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Internet-enabled supply chain management ushers in a new wave of "c-commerce" for collaborative business

Madanmohan Rao reports from the Second Annual European Logistics Summit in Brussels

As the digitization of business progresses from the first phase of stand-alone e-commerce front ends and online marketing to the second phase of connecting business value chains, a key technological and management challenge of "c-commerce" (collaborative commerce) is weaving together a complex mesh of public and private links for supply chain management (SCM).

"Old economy" giants, systems integrators, logistics companies, technology vendors, B2B start-ups, consulting firms, and online marketspace players gathered in Brussels recently for the second annual European logistics summit, eChain 2001, hosted by London-based firm World Business Research (www.wbr.co.uk).

One of the key impacts of c-commerce is to break down traditional barriers within the company between its departments, geographical units and employees, and on the outside to connect the company seamlessly with its customers, suppliers, distributors and business partners.

While proprietary solutions (especially for ERP) for some of these activities have already existed, Internet technologies have added a whole new layer of functionality in terms of open standards, end-to-end visibility of information, integrated CRM, and dynamic knowledge management.

Elements of partner-facing functions which can be Web-enabled include adaptive lead management, content management, promotion management, order/quote configuration, consultative selling, e-commerce storefronts, and forecasting/planning.

The supplier side includes direct materials (which go into products), indirect materials (for maintenance, repair and operations), and services (such as IT, marketing, management, human resources).

Numerous start-up and incumbent IT vendors are offering solutions in the supply- and sell-side of business operations, such as MRO procurement (Ariba, CommerceOne), SCM (Manugistics, ViewLocity, Iona, GLog, Demantra), collaborative design (Agile, NexPrise), content and catalogue management (Vignette), configurators (Trilogy), integrated marketplaces (Ariba, CommerceOne, Oracle, VerticalNet), direct sales (BroadVision, Intershop, OpenMarket), logistics (i2, Yantra, GoCargo), payment (Verisign, iEscrow), CRM (Siebel, Kana) and customer analytics (E.piphany, Cognos).

Other incumbents are not sitting still either -- ERP software giant SAP now has a diversified set of Web-enabled offerings for enterprise portals like mySAP.com (used by Samsung and Nestle), online marketplaces (in conjunction with Commerce One), CRM, SCM and product life-cycle management.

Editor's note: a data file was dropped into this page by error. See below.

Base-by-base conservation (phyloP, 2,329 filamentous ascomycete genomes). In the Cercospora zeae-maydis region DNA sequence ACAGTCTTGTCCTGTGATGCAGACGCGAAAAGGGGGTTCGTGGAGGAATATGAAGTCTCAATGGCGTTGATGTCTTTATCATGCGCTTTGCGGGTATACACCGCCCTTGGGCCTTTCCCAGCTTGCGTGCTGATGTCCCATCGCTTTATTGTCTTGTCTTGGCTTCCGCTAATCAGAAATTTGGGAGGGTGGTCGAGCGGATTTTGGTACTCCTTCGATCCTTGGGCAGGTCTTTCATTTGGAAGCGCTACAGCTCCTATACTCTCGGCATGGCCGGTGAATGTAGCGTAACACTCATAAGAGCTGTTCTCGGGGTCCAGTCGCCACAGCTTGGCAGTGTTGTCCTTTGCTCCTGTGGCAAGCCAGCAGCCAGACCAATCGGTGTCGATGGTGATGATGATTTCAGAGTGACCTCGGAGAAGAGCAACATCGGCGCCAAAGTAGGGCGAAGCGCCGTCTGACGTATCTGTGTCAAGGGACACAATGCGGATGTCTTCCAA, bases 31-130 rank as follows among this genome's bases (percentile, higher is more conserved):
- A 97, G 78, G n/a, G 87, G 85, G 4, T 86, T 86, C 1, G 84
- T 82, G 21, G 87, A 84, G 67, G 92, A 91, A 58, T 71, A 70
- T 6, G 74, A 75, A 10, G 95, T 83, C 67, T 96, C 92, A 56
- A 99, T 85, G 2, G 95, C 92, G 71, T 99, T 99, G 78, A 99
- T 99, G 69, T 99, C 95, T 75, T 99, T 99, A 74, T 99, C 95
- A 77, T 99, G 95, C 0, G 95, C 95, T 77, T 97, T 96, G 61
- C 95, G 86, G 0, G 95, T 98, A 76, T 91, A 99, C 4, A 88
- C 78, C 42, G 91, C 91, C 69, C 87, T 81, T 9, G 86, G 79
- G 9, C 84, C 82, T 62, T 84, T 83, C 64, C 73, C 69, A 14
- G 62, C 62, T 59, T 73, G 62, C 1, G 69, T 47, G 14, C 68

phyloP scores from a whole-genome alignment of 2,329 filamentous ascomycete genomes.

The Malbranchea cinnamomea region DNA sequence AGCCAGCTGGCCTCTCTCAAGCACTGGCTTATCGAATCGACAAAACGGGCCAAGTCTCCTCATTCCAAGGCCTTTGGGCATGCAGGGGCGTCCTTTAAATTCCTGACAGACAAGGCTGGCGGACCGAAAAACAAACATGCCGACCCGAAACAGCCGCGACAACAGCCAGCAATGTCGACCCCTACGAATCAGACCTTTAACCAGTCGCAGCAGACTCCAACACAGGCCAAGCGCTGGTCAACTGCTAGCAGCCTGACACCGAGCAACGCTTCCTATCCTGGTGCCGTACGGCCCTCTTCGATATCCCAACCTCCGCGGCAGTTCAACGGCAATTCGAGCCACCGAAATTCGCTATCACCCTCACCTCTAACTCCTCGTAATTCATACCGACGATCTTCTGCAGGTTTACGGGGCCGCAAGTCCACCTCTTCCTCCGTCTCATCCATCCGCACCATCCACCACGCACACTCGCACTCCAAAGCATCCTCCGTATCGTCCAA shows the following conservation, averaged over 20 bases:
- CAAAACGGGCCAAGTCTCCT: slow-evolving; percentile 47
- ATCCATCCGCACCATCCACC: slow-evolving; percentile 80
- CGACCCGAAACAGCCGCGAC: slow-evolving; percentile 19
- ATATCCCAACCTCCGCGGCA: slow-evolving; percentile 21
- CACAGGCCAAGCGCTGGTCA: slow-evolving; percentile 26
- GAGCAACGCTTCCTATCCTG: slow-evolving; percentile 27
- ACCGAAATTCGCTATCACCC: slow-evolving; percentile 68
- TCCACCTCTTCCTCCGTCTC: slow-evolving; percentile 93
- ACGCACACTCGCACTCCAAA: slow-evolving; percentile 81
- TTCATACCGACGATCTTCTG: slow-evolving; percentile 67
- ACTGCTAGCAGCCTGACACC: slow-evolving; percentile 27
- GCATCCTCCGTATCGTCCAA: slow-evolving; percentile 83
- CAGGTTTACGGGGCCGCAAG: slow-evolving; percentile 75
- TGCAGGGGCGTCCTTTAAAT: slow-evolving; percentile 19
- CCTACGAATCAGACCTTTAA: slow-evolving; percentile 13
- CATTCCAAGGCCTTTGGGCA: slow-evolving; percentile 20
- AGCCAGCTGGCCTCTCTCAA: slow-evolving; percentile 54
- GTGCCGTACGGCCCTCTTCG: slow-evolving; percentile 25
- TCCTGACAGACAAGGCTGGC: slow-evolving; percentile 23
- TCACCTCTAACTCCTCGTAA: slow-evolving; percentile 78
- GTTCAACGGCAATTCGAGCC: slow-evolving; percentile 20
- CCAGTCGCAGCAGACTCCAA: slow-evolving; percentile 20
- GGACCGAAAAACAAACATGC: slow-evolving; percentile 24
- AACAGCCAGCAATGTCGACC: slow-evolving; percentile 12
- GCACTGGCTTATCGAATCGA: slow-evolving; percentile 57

Using SAP solutions, Colgate-Palmolive reportedly increased order completion rates in the U.S. market to 95 per cent and lowered finished goods inventories by 10 per cent; Mexican manufacturer Hysla improved forecast accuracy from 40 per cent to 80 per cent; and Dutch company Computer Services Solutions reduced order cycles from 5 days to one day.

"The pressures of hyper-competition and the possibilities of global sourcing make it increasingly important for a company to design and practice adaptive SCM," said Alexander Renz, business development manager for SAP.

C-commerce is particularly critical in an era where competition is no longer just between companies but between entire supply chains and trading communities, said Mark Herwege, regional business development manager for JD Edwards.

"There has been no mountain of hype in e-SCM as compared to the dotcoms. e-Chains have attracted growing and steady interest," observed Paul Henderson, supply chain development manager at Nestle UK.

Beverage giant Coca Cola uses EPOS (electronic point of sale) data from some of its stores to track actual sales data in real time and dynamically make joint demand forecasts with its distributors.

"Online order tracking and audit trails help us smoothen shelf availability, particularly for supplies during pre-weekend spikes," said Carl McInerney, customer order management services controller for Coca Cola.

Industries with major demand spikes also include entertainment, where sales of music CDs and movie videos peak sharply just after release or during other time periods.

"We notice this in retail stores as well as e-tail sites, and this calls for dynamic and scaleable supply chains," said Phil Streatfield, supply chain director of Entertainment UK, a supplier of entertainment products to UK retailers like Tesco, Woolworths, Safeway and Comet and also e-tailers like Bol.com.

"Online sales of such products are increasing despite the dotcom bust," said Streatfield, who coordinates purchase invoicing and delivery at the Web back-end of e-tailers.

e-SCM pioneers like Intel, General Motors, Benetton, Ford, Safeway, and Wal-mart operate in a web-like "keiretsu" or symbiotic system with their key trusted partners, sharing customer history data and integrating processes at a great depth. Companies like United Technologies and Eastman streamline purchasing via e-procurement. New Jersey-based BOC Gas uses the Web to coordinate purchases worth $20 million from Japanese suppliers annually.